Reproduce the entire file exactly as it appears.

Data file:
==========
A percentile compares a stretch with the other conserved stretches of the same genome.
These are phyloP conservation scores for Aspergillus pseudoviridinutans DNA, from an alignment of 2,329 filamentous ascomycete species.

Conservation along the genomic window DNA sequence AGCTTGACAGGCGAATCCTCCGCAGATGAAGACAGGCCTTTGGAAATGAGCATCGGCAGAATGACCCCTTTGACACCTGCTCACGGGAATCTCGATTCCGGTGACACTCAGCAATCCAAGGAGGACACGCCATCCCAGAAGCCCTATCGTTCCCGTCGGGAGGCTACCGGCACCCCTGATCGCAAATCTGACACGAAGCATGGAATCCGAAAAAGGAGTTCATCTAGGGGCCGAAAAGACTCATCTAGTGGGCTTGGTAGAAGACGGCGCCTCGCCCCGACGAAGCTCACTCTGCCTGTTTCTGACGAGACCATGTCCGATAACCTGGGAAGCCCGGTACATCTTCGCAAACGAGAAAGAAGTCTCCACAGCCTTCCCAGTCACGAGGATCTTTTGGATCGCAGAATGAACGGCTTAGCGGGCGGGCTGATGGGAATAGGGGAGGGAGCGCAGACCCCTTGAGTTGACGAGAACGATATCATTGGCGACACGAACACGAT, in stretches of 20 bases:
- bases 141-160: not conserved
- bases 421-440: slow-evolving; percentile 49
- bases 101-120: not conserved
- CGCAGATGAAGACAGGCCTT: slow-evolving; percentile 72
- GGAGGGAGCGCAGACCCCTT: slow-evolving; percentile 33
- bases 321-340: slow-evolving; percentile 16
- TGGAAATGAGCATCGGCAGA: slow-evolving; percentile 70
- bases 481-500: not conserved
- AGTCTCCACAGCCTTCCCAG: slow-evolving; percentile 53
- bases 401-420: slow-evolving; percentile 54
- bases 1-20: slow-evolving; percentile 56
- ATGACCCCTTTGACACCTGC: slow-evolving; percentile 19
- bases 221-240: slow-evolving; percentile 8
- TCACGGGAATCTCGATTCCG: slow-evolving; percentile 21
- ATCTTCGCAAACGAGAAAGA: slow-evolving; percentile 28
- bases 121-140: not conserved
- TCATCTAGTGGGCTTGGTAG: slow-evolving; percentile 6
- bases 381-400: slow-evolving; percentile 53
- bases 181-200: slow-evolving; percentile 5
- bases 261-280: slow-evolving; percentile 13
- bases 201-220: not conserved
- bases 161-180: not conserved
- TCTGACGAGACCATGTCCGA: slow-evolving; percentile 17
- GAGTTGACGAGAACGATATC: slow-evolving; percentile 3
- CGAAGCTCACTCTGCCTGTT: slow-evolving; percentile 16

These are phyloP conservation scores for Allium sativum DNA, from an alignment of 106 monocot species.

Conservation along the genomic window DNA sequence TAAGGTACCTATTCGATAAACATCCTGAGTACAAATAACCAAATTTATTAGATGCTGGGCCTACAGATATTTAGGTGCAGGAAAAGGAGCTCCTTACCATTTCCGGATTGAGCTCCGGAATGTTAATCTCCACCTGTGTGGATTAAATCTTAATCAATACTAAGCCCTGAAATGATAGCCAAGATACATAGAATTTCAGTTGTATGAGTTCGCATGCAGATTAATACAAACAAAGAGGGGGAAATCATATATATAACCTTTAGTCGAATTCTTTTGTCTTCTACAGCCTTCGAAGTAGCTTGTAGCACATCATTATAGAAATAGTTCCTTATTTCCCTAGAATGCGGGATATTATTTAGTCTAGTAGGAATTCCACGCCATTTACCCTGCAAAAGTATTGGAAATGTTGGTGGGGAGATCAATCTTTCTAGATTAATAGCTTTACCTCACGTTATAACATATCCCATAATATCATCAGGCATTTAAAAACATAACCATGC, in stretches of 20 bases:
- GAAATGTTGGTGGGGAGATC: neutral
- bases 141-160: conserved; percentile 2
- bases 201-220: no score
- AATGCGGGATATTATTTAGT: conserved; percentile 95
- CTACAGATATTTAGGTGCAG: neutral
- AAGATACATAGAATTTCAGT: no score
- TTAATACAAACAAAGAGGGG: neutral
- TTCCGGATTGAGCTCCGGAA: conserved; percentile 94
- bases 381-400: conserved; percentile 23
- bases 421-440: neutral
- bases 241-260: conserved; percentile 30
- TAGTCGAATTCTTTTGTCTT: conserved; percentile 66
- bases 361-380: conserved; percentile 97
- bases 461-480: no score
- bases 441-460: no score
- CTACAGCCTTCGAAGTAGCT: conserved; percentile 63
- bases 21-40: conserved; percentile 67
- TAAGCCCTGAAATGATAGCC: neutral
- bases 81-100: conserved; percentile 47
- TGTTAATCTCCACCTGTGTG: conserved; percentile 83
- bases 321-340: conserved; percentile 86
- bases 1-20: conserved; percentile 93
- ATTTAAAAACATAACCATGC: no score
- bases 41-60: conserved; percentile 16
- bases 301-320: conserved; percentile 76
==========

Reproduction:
A percentile compares a stretch with the other conserved stretches of the same genome.
These are phyloP conservation scores for Aspergillus pseudoviridinutans DNA, from an alignment of 2,329 filamentous ascomycete species.

Conservation along the genomic window DNA sequence AGCTTGACAGGCGAATCCTCCGCAGATGAAGACAGGCCTTTGGAAATGAGCATCGGCAGAATGACCCCTTTGACACCTGCTCACGGGAATCTCGATTCCGGTGACACTCAGCAATCCAAGGAGGACACGCCATCCCAGAAGCCCTATCGTTCCCGTCGGGAGGCTACCGGCACCCCTGATCGCAAATCTGACACGAAGCATGGAATCCGAAAAAGGAGTTCATCTAGGGGCCGAAAAGACTCATCTAGTGGGCTTGGTAGAAGACGGCGCCTCGCCCCGACGAAGCTCACTCTGCCTGTTTCTGACGAGACCATGTCCGATAACCTGGGAAGCCCGGTACATCTTCGCAAACGAGAAAGAAGTCTCCACAGCCTTCCCAGTCACGAGGATCTTTTGGATCGCAGAATGAACGGCTTAGCGGGCGGGCTGATGGGAATAGGGGAGGGAGCGCAGACCCCTTGAGTTGACGAGAACGATATCATTGGCGACACGAACACGAT, in stretches of 20 bases:
- bases 141-160: not conserved
- bases 421-440: slow-evolving; percentile 49
- bases 101-120: not conserved
- CGCAGATGAAGACAGGCCTT: slow-evolving; percentile 72
- GGAGGGAGCGCAGACCCCTT: slow-evolving; percentile 33
- bases 321-340: slow-evolving; percentile 16
- TGGAAATGAGCATCGGCAGA: slow-evolving; percentile 70
- bases 481-500: not conserved
- AGTCTCCACAGCCTTCCCAG: slow-evolving; percentile 53
- bases 401-420: slow-evolving; percentile 54
- bases 1-20: slow-evolving; percentile 56
- ATGACCCCTTTGACACCTGC: slow-evolving; percentile 19
- bases 221-240: slow-evolving; percentile 8
- TCACGGGAATCTCGATTCCG: slow-evolving; percentile 21
- ATCTTCGCAAACGAGAAAGA: slow-evolving; percentile 28
- bases 121-140: not conserved
- TCATCTAGTGGGCTTGGTAG: slow-evolving; percentile 6
- bases 381-400: slow-evolving; percentile 53
- bases 181-200: slow-evolving; percentile 5
- bases 261-280: slow-evolving; percentile 13
- bases 201-220: not conserved
- bases 161-180: not conserved
- TCTGACGAGACCATGTCCGA: slow-evolving; percentile 17
- GAGTTGACGAGAACGATATC: slow-evolving; percentile 3
- CGAAGCTCACTCTGCCTGTT: slow-evolving; percentile 16

These are phyloP conservation scores for Allium sativum DNA, from an alignment of 106 monocot species.

Conservation along the genomic window DNA sequence TAAGGTACCTATTCGATAAACATCCTGAGTACAAATAACCAAATTTATTAGATGCTGGGCCTACAGATATTTAGGTGCAGGAAAAGGAGCTCCTTACCATTTCCGGATTGAGCTCCGGAATGTTAATCTCCACCTGTGTGGATTAAATCTTAATCAATACTAAGCCCTGAAATGATAGCCAAGATACATAGAATTTCAGTTGTATGAGTTCGCATGCAGATTAATACAAACAAAGAGGGGGAAATCATATATATAACCTTTAGTCGAATTCTTTTGTCTTCTACAGCCTTCGAAGTAGCTTGTAGCACATCATTATAGAAATAGTTCCTTATTTCCCTAGAATGCGGGATATTATTTAGTCTAGTAGGAATTCCACGCCATTTACCCTGCAAAAGTATTGGAAATGTTGGTGGGGAGATCAATCTTTCTAGATTAATAGCTTTACCTCACGTTATAACATATCCCATAATATCATCAGGCATTTAAAAACATAACCATGC, in stretches of 20 bases:
- GAAATGTTGGTGGGGAGATC: neutral
- bases 141-160: conserved; percentile 2
- bases 201-220: no score
- AATGCGGGATATTATTTAGT: conserved; percentile 95
- CTACAGATATTTAGGTGCAG: neutral
- AAGATACATAGAATTTCAGT: no score
- TTAATACAAACAAAGAGGGG: neutral
- TTCCGGATTGAGCTCCGGAA: conserved; percentile 94
- bases 381-400: conserved; percentile 23
- bases 421-440: neutral
- bases 241-260: conserved; percentile 30
- TAGTCGAATTCTTTTGTCTT: conserved; percentile 66
- bases 361-380: conserved; percentile 97
- bases 461-480: no score
- bases 441-460: no score
- CTACAGCCTTCGAAGTAGCT: conserved; percentile 63
- bases 21-40: conserved; percentile 67
- TAAGCCCTGAAATGATAGCC: neutral
- bases 81-100: conserved; percentile 47
- TGTTAATCTCCACCTGTGTG: conserved; percentile 83
- bases 321-340: conserved; percentile 86
- bases 1-20: conserved; percentile 93
- ATTTAAAAACATAACCATGC: no score
- bases 41-60: conserved; percentile 16
- bases 301-320: conserved; percentile 76